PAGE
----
Kindness, by Sarah Ghosh
A blanket full of loving kindness,
Spreading a cottony lattice of pure softness over my other.
Infinite love flowing from soul to soul,
Droplets thread and knot to form a bond,
We are Connected.
Our Va’ad of three years recently studied Kindness (Tomer Devorah, Middah Six). After much discussion about whether kindness is innate or acquired, in the end, we were reminded that it is not for us to judge whether our other is kind at one particular moment, or in any moment, but simply connect.
If we allow our desire to be kind to show up and always be our guiding force, we have the capability to affect our other. Amanda Gorman (the first National Youth Poet Laureate) and the prophet Isaiah inspire us to be the ‘light unto the nation(s)’, and through kindness, we can weave an infinite web of good in the world.
When our Matzav Ruach (state of mind) is not in check, we devalue our other. At what point in our life do we have awareness of being unkind to a friend, family, or stranger? A child will look at a situation and know it’s good or bad. There is little gray area for a child, as the complex relationship does not take hold. When we mature, and begin to see the gray area, our emotions and thoughts become a manifestation of how we feel about ourselves and our relationships with our others. If we were to draw our Jewish soul on paper, what color, shape, and level of wellbeing would we incorporate into our drawing? How does how we feel about ourselves and our others also impact our inner equilibrium?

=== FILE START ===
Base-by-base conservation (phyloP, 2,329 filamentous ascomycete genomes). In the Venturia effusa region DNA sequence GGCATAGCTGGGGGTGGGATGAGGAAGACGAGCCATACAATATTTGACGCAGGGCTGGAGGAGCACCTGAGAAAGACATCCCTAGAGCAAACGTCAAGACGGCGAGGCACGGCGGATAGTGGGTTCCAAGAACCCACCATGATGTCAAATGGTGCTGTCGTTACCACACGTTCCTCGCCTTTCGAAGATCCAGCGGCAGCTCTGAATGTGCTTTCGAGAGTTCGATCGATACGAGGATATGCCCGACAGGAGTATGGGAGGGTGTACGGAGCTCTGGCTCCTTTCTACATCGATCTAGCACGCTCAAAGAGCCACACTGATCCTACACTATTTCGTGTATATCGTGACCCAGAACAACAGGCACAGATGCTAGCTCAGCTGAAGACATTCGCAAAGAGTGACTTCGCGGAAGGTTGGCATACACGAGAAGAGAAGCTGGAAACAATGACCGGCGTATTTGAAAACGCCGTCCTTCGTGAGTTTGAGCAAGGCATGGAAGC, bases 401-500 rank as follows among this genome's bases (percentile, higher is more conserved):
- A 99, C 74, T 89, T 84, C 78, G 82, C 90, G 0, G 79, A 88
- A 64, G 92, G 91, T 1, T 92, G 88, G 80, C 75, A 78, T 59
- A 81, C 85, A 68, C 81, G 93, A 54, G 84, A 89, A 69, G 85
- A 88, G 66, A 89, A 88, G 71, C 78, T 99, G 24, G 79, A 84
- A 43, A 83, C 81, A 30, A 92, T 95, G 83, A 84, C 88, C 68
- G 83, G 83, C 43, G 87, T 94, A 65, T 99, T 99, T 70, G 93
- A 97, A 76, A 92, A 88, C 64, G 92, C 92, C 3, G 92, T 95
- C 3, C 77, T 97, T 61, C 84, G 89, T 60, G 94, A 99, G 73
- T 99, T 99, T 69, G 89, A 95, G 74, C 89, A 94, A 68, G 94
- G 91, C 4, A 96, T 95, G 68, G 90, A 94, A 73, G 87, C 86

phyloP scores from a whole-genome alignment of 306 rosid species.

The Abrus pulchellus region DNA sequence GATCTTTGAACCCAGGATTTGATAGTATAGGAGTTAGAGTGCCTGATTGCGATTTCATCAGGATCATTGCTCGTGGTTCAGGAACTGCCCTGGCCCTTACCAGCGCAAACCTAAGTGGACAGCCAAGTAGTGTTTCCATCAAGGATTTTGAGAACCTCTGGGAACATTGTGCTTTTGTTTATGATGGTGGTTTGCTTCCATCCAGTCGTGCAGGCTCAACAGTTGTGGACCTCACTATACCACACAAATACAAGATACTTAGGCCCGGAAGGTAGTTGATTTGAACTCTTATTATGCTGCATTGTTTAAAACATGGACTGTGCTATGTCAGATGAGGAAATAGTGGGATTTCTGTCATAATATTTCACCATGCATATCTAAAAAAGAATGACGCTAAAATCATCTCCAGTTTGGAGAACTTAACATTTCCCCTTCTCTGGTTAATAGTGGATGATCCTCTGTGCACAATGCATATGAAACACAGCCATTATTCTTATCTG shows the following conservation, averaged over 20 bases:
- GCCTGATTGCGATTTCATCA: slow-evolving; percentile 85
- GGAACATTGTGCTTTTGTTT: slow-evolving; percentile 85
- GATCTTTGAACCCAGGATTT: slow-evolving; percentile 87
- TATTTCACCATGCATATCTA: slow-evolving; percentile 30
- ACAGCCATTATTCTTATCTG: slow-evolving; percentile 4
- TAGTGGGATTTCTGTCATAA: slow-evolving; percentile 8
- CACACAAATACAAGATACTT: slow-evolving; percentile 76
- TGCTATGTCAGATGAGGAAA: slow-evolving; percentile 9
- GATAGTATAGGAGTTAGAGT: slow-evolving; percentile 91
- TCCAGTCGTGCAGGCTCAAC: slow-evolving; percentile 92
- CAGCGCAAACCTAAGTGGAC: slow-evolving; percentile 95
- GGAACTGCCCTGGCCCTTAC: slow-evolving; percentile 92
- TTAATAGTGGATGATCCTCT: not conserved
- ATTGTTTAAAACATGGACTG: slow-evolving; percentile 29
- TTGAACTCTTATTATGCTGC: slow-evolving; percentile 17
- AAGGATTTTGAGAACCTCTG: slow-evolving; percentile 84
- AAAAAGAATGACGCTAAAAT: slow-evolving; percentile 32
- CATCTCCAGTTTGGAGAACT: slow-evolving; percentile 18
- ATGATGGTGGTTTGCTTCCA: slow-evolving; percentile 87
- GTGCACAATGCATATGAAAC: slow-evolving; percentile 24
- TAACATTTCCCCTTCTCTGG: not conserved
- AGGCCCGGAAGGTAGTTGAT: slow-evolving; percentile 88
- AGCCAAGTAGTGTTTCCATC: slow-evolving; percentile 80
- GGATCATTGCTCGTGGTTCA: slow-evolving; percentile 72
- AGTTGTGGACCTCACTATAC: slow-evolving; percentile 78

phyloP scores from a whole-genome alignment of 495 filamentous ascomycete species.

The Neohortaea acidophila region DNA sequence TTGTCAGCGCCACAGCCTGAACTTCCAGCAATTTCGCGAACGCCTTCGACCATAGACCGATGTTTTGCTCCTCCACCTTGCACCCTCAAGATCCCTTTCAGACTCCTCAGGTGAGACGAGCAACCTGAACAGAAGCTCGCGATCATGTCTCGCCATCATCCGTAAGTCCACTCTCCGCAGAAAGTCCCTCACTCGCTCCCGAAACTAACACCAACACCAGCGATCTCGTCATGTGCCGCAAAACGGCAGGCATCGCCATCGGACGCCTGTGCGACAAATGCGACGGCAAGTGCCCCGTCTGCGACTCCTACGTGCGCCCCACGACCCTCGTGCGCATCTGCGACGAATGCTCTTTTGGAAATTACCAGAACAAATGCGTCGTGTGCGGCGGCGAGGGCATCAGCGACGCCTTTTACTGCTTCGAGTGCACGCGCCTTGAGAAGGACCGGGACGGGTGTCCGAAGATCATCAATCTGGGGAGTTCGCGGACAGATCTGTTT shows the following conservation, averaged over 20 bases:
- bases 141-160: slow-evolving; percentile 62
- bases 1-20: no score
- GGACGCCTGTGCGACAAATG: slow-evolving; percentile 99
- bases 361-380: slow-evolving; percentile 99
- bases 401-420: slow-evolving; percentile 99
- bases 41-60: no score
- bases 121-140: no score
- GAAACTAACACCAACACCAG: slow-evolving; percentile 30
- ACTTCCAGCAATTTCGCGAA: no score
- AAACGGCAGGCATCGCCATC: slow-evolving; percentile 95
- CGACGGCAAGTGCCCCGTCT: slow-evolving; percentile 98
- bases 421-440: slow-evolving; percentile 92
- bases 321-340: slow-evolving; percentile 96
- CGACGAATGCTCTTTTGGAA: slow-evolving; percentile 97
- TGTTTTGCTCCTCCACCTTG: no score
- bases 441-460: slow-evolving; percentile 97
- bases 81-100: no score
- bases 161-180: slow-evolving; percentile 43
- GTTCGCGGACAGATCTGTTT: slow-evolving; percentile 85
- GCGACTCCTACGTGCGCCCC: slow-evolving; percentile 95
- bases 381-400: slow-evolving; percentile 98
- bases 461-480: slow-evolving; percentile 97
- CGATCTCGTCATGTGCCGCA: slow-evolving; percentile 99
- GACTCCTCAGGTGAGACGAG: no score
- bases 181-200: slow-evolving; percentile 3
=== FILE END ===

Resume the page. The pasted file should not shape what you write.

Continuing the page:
Our Va’ad, made up of a group of strong and insightful women, proposed that the best way to look for the path to kindness is to find your ‘Mussar role model.’ We need to ask, “what would that person do in this situation?” My Mussar role model is not Jewish, but has a Jewish Neshamah. She is calm, patient, kind, compassionate, and humble. I am inspired by her every day, and endeavor to slip into her shoes, connecting, as she would, with all my others. In order to grow kindness so it can become part of our Neshamah, the scholar Shammai reminds us to, “Greet every person cheerfully.” We endeavor to be more like Shammai — present and ready for our others.
Sarah Ghosh is a Mussar student with the Beth Tikvah B’nai Jeshurun (BTBJ) Va’ad, in Erdenheim, PA, taught by Hazzan Naomi Hirsch. She is the congregational learning chair at BTBJ.